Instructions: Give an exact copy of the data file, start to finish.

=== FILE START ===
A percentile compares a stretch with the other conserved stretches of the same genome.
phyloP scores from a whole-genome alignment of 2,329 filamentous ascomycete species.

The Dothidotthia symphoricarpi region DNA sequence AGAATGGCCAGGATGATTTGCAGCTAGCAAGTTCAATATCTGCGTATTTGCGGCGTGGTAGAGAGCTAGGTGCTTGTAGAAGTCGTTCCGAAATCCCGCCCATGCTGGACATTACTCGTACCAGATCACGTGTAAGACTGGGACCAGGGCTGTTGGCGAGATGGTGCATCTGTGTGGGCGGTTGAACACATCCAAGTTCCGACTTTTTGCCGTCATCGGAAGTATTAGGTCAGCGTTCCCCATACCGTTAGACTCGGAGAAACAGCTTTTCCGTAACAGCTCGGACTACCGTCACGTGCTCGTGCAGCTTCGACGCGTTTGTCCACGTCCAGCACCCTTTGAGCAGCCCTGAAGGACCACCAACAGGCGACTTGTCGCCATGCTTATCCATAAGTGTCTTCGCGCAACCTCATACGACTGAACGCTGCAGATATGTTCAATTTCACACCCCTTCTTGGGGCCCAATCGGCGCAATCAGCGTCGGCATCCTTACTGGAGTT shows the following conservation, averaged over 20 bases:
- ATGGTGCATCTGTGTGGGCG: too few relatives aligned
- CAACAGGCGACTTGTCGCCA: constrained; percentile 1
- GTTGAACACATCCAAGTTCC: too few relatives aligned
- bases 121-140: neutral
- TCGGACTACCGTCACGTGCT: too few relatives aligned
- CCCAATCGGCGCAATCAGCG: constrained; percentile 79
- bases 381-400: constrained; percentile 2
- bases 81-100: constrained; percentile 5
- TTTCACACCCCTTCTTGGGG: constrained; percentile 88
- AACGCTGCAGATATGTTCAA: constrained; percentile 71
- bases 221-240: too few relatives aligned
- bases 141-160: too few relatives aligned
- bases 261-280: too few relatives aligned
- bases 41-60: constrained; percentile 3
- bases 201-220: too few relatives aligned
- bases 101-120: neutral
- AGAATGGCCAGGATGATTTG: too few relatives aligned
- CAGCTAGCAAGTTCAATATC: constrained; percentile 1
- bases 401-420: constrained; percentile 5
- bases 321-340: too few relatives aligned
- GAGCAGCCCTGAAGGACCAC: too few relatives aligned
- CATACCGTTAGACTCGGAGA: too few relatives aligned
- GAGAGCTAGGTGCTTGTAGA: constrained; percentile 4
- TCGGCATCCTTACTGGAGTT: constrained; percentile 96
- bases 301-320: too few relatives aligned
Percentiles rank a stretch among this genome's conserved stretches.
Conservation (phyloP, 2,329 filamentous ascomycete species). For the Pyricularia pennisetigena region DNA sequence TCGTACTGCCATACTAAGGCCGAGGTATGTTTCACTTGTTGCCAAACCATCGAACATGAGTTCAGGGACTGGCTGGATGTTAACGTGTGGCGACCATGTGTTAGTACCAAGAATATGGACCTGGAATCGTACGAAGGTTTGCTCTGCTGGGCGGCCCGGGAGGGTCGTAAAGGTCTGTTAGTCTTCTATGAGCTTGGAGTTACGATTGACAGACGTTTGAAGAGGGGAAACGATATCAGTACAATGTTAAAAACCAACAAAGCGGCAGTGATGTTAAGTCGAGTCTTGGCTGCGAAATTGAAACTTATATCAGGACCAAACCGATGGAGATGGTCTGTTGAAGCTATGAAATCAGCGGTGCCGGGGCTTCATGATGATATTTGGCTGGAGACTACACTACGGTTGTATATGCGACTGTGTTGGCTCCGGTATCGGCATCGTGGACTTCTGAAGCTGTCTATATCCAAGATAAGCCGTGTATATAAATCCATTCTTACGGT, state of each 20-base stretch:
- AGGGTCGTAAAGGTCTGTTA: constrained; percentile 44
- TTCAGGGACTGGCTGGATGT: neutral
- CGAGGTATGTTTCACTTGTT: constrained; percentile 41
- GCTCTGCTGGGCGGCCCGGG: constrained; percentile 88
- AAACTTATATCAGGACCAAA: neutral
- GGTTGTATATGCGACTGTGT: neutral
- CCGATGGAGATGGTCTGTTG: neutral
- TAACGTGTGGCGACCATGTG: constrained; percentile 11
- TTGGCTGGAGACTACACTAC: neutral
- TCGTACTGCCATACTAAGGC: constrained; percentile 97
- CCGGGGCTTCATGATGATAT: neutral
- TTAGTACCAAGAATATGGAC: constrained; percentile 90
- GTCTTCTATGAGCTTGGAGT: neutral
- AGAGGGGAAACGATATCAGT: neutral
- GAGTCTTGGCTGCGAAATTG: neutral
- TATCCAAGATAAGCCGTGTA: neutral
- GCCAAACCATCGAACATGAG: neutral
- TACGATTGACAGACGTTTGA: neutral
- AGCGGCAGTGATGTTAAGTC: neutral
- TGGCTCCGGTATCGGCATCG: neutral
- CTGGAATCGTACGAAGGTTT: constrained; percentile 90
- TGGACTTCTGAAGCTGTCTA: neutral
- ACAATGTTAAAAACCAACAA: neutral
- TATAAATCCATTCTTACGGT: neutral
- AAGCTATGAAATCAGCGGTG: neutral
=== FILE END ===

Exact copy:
A percentile compares a stretch with the other conserved stretches of the same genome.
phyloP scores from a whole-genome alignment of 2,329 filamentous ascomycete species.

The Dothidotthia symphoricarpi region DNA sequence AGAATGGCCAGGATGATTTGCAGCTAGCAAGTTCAATATCTGCGTATTTGCGGCGTGGTAGAGAGCTAGGTGCTTGTAGAAGTCGTTCCGAAATCCCGCCCATGCTGGACATTACTCGTACCAGATCACGTGTAAGACTGGGACCAGGGCTGTTGGCGAGATGGTGCATCTGTGTGGGCGGTTGAACACATCCAAGTTCCGACTTTTTGCCGTCATCGGAAGTATTAGGTCAGCGTTCCCCATACCGTTAGACTCGGAGAAACAGCTTTTCCGTAACAGCTCGGACTACCGTCACGTGCTCGTGCAGCTTCGACGCGTTTGTCCACGTCCAGCACCCTTTGAGCAGCCCTGAAGGACCACCAACAGGCGACTTGTCGCCATGCTTATCCATAAGTGTCTTCGCGCAACCTCATACGACTGAACGCTGCAGATATGTTCAATTTCACACCCCTTCTTGGGGCCCAATCGGCGCAATCAGCGTCGGCATCCTTACTGGAGTT shows the following conservation, averaged over 20 bases:
- ATGGTGCATCTGTGTGGGCG: too few relatives aligned
- CAACAGGCGACTTGTCGCCA: constrained; percentile 1
- GTTGAACACATCCAAGTTCC: too few relatives aligned
- bases 121-140: neutral
- TCGGACTACCGTCACGTGCT: too few relatives aligned
- CCCAATCGGCGCAATCAGCG: constrained; percentile 79
- bases 381-400: constrained; percentile 2
- bases 81-100: constrained; percentile 5
- TTTCACACCCCTTCTTGGGG: constrained; percentile 88
- AACGCTGCAGATATGTTCAA: constrained; percentile 71
- bases 221-240: too few relatives aligned
- bases 141-160: too few relatives aligned
- bases 261-280: too few relatives aligned
- bases 41-60: constrained; percentile 3
- bases 201-220: too few relatives aligned
- bases 101-120: neutral
- AGAATGGCCAGGATGATTTG: too few relatives aligned
- CAGCTAGCAAGTTCAATATC: constrained; percentile 1
- bases 401-420: constrained; percentile 5
- bases 321-340: too few relatives aligned
- GAGCAGCCCTGAAGGACCAC: too few relatives aligned
- CATACCGTTAGACTCGGAGA: too few relatives aligned
- GAGAGCTAGGTGCTTGTAGA: constrained; percentile 4
- TCGGCATCCTTACTGGAGTT: constrained; percentile 96
- bases 301-320: too few relatives aligned
Percentiles rank a stretch among this genome's conserved stretches.
Conservation (phyloP, 2,329 filamentous ascomycete species). For the Pyricularia pennisetigena region DNA sequence TCGTACTGCCATACTAAGGCCGAGGTATGTTTCACTTGTTGCCAAACCATCGAACATGAGTTCAGGGACTGGCTGGATGTTAACGTGTGGCGACCATGTGTTAGTACCAAGAATATGGACCTGGAATCGTACGAAGGTTTGCTCTGCTGGGCGGCCCGGGAGGGTCGTAAAGGTCTGTTAGTCTTCTATGAGCTTGGAGTTACGATTGACAGACGTTTGAAGAGGGGAAACGATATCAGTACAATGTTAAAAACCAACAAAGCGGCAGTGATGTTAAGTCGAGTCTTGGCTGCGAAATTGAAACTTATATCAGGACCAAACCGATGGAGATGGTCTGTTGAAGCTATGAAATCAGCGGTGCCGGGGCTTCATGATGATATTTGGCTGGAGACTACACTACGGTTGTATATGCGACTGTGTTGGCTCCGGTATCGGCATCGTGGACTTCTGAAGCTGTCTATATCCAAGATAAGCCGTGTATATAAATCCATTCTTACGGT, state of each 20-base stretch:
- AGGGTCGTAAAGGTCTGTTA: constrained; percentile 44
- TTCAGGGACTGGCTGGATGT: neutral
- CGAGGTATGTTTCACTTGTT: constrained; percentile 41
- GCTCTGCTGGGCGGCCCGGG: constrained; percentile 88
- AAACTTATATCAGGACCAAA: neutral
- GGTTGTATATGCGACTGTGT: neutral
- CCGATGGAGATGGTCTGTTG: neutral
- TAACGTGTGGCGACCATGTG: constrained; percentile 11
- TTGGCTGGAGACTACACTAC: neutral
- TCGTACTGCCATACTAAGGC: constrained; percentile 97
- CCGGGGCTTCATGATGATAT: neutral
- TTAGTACCAAGAATATGGAC: constrained; percentile 90
- GTCTTCTATGAGCTTGGAGT: neutral
- AGAGGGGAAACGATATCAGT: neutral
- GAGTCTTGGCTGCGAAATTG: neutral
- TATCCAAGATAAGCCGTGTA: neutral
- GCCAAACCATCGAACATGAG: neutral
- TACGATTGACAGACGTTTGA: neutral
- AGCGGCAGTGATGTTAAGTC: neutral
- TGGCTCCGGTATCGGCATCG: neutral
- CTGGAATCGTACGAAGGTTT: constrained; percentile 90
- TGGACTTCTGAAGCTGTCTA: neutral
- ACAATGTTAAAAACCAACAA: neutral
- TATAAATCCATTCTTACGGT: neutral
- AAGCTATGAAATCAGCGGTG: neutral